Personal Mission Statement (1 or 2
paragraphs; 10 points):
One of the most important aspects of
Leadership is self-knowledge and particular
awareness of your priorities and values.
While there is no unique format or formula
for creating your personal mission
statement, the following guidelines may be
Keep it simple, clear, and brief. Your mission
statement should touch upon what you want
to focus on and who you want to become as a
person (character) in this part of your life.
Think about specific actions, behaviors,
habits, and qualities that would have a
significant positive impact. Make sure your
mission statement is positive. Instead of
saying what you don’t want to do or don’t
want to be, say what you do want to do or
become. Include positive behaviors,
character traits, and values that you consider
particularly important and want to develop
further. Think about how your actions,
habits, behavior, and character traits in this
area affect the important relationships in
your life. Create a mission statement that
will guide you in your day-to-day actions and
decisions. Think about how your mission
affects the other areas of your life. Is it
balanced? Including an emotional payoff in
your mission statement infuses it with
passion and will make it even more
compelling, inspiring, and energizing.
Remember that your mission statement is
not cast in stone. It will continue to change
and evolve as you gain insights about
yourself and what you want out of each part
of your life.
B. Leadership Style Interview (5-6 full pages:
Choose someone who has had experience in
leading within an organization and ask them
if you could interview them by phone or in person. The interview should take about 30
minutes. Be sure to take notes during the
Use the following questions when you
conduct the interview (feel free to ask other
questions as well):
1. Ask the leader to consider a time when
they faced a challenging situation at
work that demanded that they grow as a
leader. Ask them to briefly describe the
situation. Why was it challenging and
what was at stake? What tensions and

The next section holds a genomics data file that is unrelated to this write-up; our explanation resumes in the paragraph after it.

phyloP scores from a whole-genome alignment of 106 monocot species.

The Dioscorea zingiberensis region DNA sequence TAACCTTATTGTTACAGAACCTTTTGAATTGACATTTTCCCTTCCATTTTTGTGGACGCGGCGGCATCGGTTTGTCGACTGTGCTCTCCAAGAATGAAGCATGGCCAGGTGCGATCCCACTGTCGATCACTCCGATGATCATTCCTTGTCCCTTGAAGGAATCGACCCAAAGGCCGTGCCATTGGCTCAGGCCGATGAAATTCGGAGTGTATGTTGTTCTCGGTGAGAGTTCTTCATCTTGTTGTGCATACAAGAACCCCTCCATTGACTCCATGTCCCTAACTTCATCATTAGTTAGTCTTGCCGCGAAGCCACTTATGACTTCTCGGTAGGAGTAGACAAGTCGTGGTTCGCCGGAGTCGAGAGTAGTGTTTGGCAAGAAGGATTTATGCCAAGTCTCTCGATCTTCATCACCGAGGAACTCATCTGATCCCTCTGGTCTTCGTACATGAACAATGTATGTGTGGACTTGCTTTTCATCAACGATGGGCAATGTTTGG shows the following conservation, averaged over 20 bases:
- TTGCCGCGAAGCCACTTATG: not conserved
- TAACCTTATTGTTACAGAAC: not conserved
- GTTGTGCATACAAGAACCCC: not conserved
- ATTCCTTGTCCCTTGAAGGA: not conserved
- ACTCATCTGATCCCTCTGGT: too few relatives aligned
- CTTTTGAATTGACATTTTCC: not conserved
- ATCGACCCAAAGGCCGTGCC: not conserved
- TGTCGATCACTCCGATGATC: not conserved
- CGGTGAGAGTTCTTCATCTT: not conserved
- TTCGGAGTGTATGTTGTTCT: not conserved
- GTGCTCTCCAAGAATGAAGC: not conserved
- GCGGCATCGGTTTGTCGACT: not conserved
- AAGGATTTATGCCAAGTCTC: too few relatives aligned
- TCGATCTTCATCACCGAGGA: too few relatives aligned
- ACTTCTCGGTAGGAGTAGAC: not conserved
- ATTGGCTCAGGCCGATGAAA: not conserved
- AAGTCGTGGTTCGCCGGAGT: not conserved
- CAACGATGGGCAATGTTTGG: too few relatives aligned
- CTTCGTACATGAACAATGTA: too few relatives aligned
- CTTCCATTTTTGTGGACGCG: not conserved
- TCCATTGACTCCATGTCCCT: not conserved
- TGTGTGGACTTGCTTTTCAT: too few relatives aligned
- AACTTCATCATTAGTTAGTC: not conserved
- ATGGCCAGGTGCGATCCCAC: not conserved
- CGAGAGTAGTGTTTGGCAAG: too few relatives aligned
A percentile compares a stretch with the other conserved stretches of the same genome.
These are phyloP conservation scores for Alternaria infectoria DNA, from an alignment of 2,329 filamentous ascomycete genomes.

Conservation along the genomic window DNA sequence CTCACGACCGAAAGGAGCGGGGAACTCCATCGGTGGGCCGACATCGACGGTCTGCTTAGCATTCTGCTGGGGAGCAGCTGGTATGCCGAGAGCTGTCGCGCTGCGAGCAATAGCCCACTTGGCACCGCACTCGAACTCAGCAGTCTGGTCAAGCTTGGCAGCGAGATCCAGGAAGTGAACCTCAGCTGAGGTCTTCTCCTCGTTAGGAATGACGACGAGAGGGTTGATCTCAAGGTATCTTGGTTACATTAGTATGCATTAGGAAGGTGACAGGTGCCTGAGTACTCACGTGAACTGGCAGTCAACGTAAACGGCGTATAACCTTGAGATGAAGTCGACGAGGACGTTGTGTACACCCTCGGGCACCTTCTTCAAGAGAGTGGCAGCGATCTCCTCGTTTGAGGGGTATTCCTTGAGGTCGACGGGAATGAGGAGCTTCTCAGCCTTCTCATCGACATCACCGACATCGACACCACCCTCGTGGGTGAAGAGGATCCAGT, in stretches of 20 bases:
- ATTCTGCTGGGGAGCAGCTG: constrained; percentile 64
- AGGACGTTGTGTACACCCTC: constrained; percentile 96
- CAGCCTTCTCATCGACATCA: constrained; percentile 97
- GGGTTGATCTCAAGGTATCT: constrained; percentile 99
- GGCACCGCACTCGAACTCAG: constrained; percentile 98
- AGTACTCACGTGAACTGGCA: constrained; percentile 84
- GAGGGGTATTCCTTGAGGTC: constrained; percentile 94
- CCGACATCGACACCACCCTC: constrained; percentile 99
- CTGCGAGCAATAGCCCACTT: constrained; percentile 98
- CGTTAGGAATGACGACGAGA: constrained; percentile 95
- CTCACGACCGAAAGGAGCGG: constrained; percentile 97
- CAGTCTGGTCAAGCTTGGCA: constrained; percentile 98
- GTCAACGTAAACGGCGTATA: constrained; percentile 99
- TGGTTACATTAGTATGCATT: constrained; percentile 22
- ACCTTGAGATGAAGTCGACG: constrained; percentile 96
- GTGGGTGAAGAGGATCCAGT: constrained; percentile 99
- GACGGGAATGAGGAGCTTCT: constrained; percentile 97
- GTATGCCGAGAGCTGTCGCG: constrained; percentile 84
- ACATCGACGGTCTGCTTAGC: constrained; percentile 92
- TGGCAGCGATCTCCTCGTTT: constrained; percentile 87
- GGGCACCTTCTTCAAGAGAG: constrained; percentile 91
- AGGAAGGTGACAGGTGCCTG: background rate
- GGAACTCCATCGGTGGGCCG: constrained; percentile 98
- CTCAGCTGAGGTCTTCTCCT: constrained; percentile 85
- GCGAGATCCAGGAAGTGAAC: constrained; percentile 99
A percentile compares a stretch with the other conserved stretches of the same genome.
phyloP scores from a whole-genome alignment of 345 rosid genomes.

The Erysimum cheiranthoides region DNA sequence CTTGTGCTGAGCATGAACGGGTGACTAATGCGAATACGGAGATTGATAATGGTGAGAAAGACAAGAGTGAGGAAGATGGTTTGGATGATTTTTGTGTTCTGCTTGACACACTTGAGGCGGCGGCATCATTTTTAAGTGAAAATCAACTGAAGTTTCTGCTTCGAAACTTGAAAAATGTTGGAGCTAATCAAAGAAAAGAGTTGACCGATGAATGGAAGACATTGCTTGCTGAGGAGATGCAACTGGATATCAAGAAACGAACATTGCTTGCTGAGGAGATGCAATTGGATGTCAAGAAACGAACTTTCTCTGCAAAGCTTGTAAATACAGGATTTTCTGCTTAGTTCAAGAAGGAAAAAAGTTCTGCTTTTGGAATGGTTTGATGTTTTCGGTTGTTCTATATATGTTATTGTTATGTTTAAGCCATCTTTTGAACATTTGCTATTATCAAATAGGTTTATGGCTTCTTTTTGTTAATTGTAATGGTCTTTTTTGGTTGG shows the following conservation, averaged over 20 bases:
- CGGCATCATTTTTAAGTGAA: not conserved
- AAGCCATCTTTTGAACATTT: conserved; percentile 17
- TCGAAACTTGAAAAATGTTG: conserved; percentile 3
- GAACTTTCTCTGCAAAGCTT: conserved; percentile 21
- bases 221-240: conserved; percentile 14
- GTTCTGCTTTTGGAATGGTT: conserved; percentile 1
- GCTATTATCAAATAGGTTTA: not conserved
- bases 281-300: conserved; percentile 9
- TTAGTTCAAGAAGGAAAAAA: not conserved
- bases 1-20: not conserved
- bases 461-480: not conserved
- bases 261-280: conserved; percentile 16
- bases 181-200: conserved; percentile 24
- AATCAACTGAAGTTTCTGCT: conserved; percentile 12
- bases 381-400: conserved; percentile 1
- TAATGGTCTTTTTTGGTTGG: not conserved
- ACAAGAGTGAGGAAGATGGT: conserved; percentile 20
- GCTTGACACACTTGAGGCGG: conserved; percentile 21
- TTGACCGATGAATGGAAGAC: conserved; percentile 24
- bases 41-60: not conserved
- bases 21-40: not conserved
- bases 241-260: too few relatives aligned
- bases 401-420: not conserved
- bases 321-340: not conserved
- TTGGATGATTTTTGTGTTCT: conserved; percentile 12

conflicts were at play?
2. Ask them to explain the three (or more)
most important actions they took as a
leader to address the situation. What
were the kinds of things they did that
made a difference? How did they decide
on a best course of action? Who helped
them to formulate a strategy?
3. Ask the leader what kind of resistance
did they face and from whom? How did
they overcome that resistance? In
hindsight, what, if anything, might they
have done differently?
4. Ask them to speak personally and
comment on how they were feeling
entering the situation and how their feelings may have changed during the
5. Ask them to share some of their own
thoughts on what they think it means to
be an effective leader.
After the interview, thank them for their
time and be sure to send them a personalized
thank you note.
6. Once you have completed this
interview, the next step is to write your
analysis, please include the following:
B A Mini Bio describing the person
interviewed (less than 5 lines) may be
inserted either here or at the beginning of
your leadership interview section B.
A How do you know this leader? How did you
get the interview?
A Was it a pleasant experience or did you
think it was hard?
> Will there be any follow-up?
7.NEXT – Write a description of the
situation, the leader’s tactics/strategies and outcomes, as well as your own conclusion
summarizing what the key learning points
that emerged for you from this interview.
What did you learn about their leadership
styles? Cite in-text APA style any 5
Leadership concepts, topics, models,
theories, etc. discussed within the 18
chapters in the eBook class text to your
interviewee’s style of leadership. What did
you learn about yourself? How did this
interview help to foster your own philosophy
8. Your interview summary should be 5-6
pages in length, double-spaced, 1″
margins, size 12 font with complete
sentences and proper spelling and
grammar and should represent a
written presentation of the interview.
C. My Story_(5-6 full pages: 45 points)
Imagine someone interested in writing your
biography is interviewing you. What would
you say that you would want the world to
know about you? What are the “a-ha” moments that have led you to be the person
you are today? For this assignment, you are
not encouraged to write your life story.
Rather, I would like you to capture three
stories that have had a profound impact on
you and are guiding forces in your current
Each story should include the following
1.A brief description of the “event”
2.What sense you make out of the experience
3.How you are changed as a result of the
4.Last, there should be a one-page reflection
of how these three stories have shaped and
changed you in the context of leadership.
Some questions to consider exploring include
(these are to help you think about what you
want to write. You do not have to answer all
the following questions.): What is your
family history? What are your family traditions and customs? How have these
factors influenced your life and perceptions
of leadership? Do you have any social
identities that influence your actions in the
context of leadership? When was the first
time you realized your leadership potential?
Are there any influences outside of your
family that have shaped your values and
philosophy of leadership? What about the
imperfect moments or mistakes that shaped
the content of your character? How have
mentors and critical incidents transformed